Bentley reverses on remark Candidate denies quid-pro-quo offer made over NAFTA


Contradicting a remark she made to a Baltimore radio station, Rep. Helen Delich Bentley denied yesterday being offered "direct monetary inducement" to her gubernatorial campaign in exchange for a pro-NAFTA vote.

Phoning a talk-show program Friday, Mrs. Bentley, an ardent opponent of the North American Free Trade Agreement, told the host: "For your information, I was offered way up in the six figures for my gubernatorial campaign if I'd switch my vote."

But in a four-paragraph statement released late yesterday, Mrs. Bentley said that while "many business leaders" from around the country had attempted to persuade her to change her position on NAFTA, no quid-pro-quo offer was made connecting her support to a campaign contribution.

"On more than one occasion it came up that my fund-raising abilities in the business community would be greatly enhanced," the statement read. "No one ever insulted my integrity by offering me any kind of direct monetary inducement; they simply suggested that by changing my position it would benefit campaign fund raising."

The statement also noted that the Clinton administration has put tremendous pressure on Congress and is "spending large amounts of taxpayers' money to try and convince members to vote for NAFTA."

"The bottom line is that I will never compromise my principles in standing up for Maryland working people for the sake of campaign contributions," the statement concluded.

But Mrs. Bentley, 69, declined to discuss the matter with a reporter.

"Every time I open my mouth, people blow up everything I say," she said. "People said when I got in the race, they'd pick on everything I said. I knew it would happen."

Pressed last night in a brief telephone conversation on whether the radio remark and yesterday's statement were contradictory, she replied: "It's not a contradiction." Asked why, she snapped: "I'm not going to get into that with you."

Mrs. Bentley's statement was consistent with comments made in the past two days by her Hill staffers, who have tried to downplay the radio station comment.

Chris Griffin, a Bentley aide, said flatly yesterday: "It is my understanding that this did not happen.

"It wouldn't surprise me if someone said to her, 'If you'd switch your vote, you'd probably do well in the campaign,' " Mr. Griffin said. "I think this is people making mountains out of molehills."

But Mrs. Bentley's five fellow Maryland gubernatorial candidates were less generous in their appraisals. Yesterday, all of them called on the five-term Republican congresswoman from Baltimore County to set the record straight.

"What did she mean by six figures? Six people? Six mannequins?" asked Lt. Gov. Melvin A. Steinberg, a Democratic candidate for governor. "How did she get the term, 'six figures?' That means at least $100,000. Everyone shouldn't be put in the position of having to guess whether that's accurate or not."

Candidate William S. Shepard, the GOP's 1990 gubernatorial nominee, said Mrs. Bentley either failed to report an attempted ,, bribe or exaggerated the situation. In either case, she needs to explain herself, he said.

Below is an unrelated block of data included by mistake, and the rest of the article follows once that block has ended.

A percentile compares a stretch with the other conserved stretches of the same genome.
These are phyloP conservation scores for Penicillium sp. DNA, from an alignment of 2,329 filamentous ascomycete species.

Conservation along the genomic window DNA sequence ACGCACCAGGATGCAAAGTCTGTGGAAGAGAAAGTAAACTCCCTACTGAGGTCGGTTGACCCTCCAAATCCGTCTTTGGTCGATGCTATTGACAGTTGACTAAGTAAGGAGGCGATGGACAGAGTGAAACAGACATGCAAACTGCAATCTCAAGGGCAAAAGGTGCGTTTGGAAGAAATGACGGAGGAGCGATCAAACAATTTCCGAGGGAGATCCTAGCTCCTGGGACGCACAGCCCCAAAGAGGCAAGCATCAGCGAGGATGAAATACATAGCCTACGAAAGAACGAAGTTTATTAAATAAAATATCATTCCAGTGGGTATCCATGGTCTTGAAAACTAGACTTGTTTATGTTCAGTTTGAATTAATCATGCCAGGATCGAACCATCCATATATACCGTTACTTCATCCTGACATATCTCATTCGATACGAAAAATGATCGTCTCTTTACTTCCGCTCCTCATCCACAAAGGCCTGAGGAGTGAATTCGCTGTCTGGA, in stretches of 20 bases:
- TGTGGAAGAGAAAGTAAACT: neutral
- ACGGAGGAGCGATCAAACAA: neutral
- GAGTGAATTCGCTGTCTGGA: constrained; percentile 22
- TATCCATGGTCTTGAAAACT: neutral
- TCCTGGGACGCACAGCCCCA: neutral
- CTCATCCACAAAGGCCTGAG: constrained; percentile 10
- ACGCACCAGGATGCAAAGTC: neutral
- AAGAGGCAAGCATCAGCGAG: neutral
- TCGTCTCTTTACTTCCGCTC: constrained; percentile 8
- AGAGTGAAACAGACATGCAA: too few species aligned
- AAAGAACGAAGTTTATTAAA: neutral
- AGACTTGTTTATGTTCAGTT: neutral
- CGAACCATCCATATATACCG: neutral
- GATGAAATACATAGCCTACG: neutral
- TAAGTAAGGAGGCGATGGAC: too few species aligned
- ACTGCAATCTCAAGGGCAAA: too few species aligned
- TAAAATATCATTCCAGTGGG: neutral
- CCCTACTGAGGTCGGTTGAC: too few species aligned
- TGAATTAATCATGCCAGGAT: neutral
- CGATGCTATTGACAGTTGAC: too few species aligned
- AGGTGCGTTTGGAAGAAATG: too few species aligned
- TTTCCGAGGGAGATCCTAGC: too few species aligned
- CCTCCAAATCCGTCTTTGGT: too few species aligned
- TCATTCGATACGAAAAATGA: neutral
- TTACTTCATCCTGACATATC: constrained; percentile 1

"This is a serious matter," said Mr. Shepard. "I would expect an absolute full disclosure."

Mr. Shepard said possible crimes should not be reported on radio talk shows, but to prosecutors -- something Mrs. Bentley's aides have said she has not done. If what she described is true, it could mean federal and state laws were broken, he said.

"If these aren't serious allegations, and this was just another example of her confusion, then the allegations should be swiftly withdrawn," Mr. Shepard said.

Another Republican candidate, House Minority Leader Ellen R. Sauerbrey, said she was "astounded" when she heard Mrs. Bentley's comment Friday morning on a WCBM program with host Zoh Hieronimus.

"I think she was on the air trying to make a point, and she either made a very reckless charge or she misspoke," Mrs. Sauerbrey said. "I heard what she said, and I think she has an obligation to substantiate her charges."

Several candidates compared Mrs. Bentley's statements to her blaming a nay vote on the Brady handgun bill on malfunctioning equipment. On Thursday, Mrs. Bentley was recorded as voting against the legislation that requires a five-day waiting period to buy a handgun.

At the time, Mrs. Bentley said she would insert in the Congressional Record that her vote had been recorded erroneously and that she had intended to vote yes, as she had said she would at a news conference Wednesday announcing her candidacy. Mrs. Bentley blamed the confusion on the electronic system that tallies votes, a system that Capitol Hill staffers say has never failed.

"In our area, people are really outraged about her vote on the Brady bill," said Prince George's County Executive Parris N. Glendening, a Democratic gubernatorial candidate. "It's an interesting way to start a campaign. That's two instances in two days."

He said Mrs. Bentley has unnecessarily muddied the race for governor and the campaign for NAFTA and can "restore her credibility by saying very clearly who it was who made those offers or hinted at them."

State Sen. Mary H. Boergers, a Montgomery County Democrat and gubernatorial candidate, called Mrs. Bentley's behavior "bizarre," particularly from such an experienced politician. If she felt she had been the target of an attempted bribe, Mrs. Bentley had an obligation to immediately report that to authorities, Mrs. Boergers said. "Coming right on the heels of voting the wrong way on the gun issue, it certainly seems very strange," she said. "When a pattern begins to appear that someone appears very confused or exhibits bizarre behavior, you begin to wonder if they're up to governing."

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